• shared reading is sometimes called Shared Book Experience (Holdaway, 1979; Tompkins, 2009) suggested stages of shared reading include (Holdaway, 1979):
    • Discovery–children share the book reading with the educator for the first time, attempting to join in, or read along as the educator points to the words, making meaning throughout
    • Exploration – educators and children reread the text together (e.g. on the next day, or subsequent days), children are more able to join in as they become familiar with the text
    • Independent experience and expression – children are scaffolded to discuss the text and what it meant to them, and express their understanding through play, sociodramatic play, performing/fine arts.

Independent reading behaviours

  • children engage with texts independently without assistance from educators
  • educators may observe children during independent reading or leave them to engage with the text by themselves.

In early childhood settings, rather than seeing the above reading pedagogies as fixed or separate, it is useful to model and scaffold these patterns of reading behaviours in a fluid and dynamic way.

Therefore, educators can work to encourage modelled/shared/guided/independent reading behaviours, depending on factors like the child’s previous reading experiences and their familiarity with the text.

This allows educators to create learning experiences that are responsive, intentional, and driven by the needs of individual children (i.e. child-centred) (VEYLDF, 2016).

Facilitating comprehension

Meaning making from texts (i.e. emergent reading comprehension) is a key learning focus for emergent literacy. See the learning focus page: making meaning and expressing ideas (emergent literacy) for more information.

The pedagogical strategies that follow are used for engaging children’s emergent reading comprehension. Educators should consider children’s ages and language levels, the levels of question difficulty, and the use of closed or open-ended questions. See the teaching practice discussions and investigations for information on choosing question types.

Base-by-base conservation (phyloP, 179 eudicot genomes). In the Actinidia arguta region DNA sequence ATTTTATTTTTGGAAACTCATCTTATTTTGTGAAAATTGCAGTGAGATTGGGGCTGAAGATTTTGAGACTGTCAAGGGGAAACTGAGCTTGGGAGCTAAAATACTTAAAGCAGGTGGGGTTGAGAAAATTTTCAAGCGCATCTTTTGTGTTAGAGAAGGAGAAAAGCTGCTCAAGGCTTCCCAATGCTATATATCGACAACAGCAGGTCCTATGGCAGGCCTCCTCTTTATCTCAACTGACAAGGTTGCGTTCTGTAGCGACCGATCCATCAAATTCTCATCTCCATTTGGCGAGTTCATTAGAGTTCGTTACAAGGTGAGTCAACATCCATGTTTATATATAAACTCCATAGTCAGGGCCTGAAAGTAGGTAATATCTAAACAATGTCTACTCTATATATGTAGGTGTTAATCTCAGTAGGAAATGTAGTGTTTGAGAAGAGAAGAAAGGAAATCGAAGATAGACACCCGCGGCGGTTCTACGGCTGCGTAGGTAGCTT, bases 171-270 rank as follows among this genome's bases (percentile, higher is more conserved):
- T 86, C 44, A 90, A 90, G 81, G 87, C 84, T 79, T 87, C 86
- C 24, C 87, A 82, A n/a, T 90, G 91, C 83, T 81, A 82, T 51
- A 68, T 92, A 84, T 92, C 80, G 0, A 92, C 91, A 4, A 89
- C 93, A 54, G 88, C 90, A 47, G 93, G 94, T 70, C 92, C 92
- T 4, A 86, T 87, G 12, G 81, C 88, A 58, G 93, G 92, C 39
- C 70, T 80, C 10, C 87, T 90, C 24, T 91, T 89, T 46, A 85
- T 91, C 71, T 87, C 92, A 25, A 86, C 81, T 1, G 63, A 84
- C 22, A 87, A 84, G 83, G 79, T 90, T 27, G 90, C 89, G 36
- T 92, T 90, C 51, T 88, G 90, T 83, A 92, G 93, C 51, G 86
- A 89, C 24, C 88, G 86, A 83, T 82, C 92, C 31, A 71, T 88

Using background knowledge

Children’s understanding of texts is dependent on their being able to relate the text to the real world. Background knowledge is the awareness and understanding of various concepts and ideas from children’s lives and text experiences. Background knowledge is key to children having successful meaning making experiences with texts.

Fellowes and Oakley (2014) note:

Effective educators constantly help children increase their world knowledge and conceptual knowledge through a range of activities across the curriculum, along with appropriate discussion. They also help children make connections between their existing knowledge, their personal experiences, and what is encountered in texts. 
Fellowes and Oakley (2014, p. 295).

Note: For ways of creating rich language and literacy learning experiences, see any of the other teaching practices for interacting with others and emergent literacy.

With support, children can call upon their background knowledge during reading experiences, in order to make sense of texts and how they relate to the world.

Educators should encourage children to think about what they know about topics that relate to the text, before during and after reading experiences (see examples below):

  • Have you heard of these …... before? 
  • Does anyone know what this word means? [choose vocabulary that will come up in the text]
  • This book is like [book name] that we read yesterday!
  • Have you heard of ….. before?
  • Have you ever done ….. before?
  • Where have you seen these?
  • Was that like something we did before?
  • This book was the same/different to [book name] wasn’t it?
  • What did we learn from this book today?

Predicting

Encouraging children to predict helps to build a sense of anticipation during shared book reading. When prompted, children learn to wonder and predict what might be coming next.

This allows them to practise the behaviours of an emergent reader: “Skilled readers learn to expect the actions, events and ideas that are coming up in the text” (Davis, 2015, p. 51).

Educators can encourage children to predict before, during and after the reading:

  • I wonder what kind of book this is, can someone have a guess?
  • Who is going to be in this book?
  • What is this text going to be about?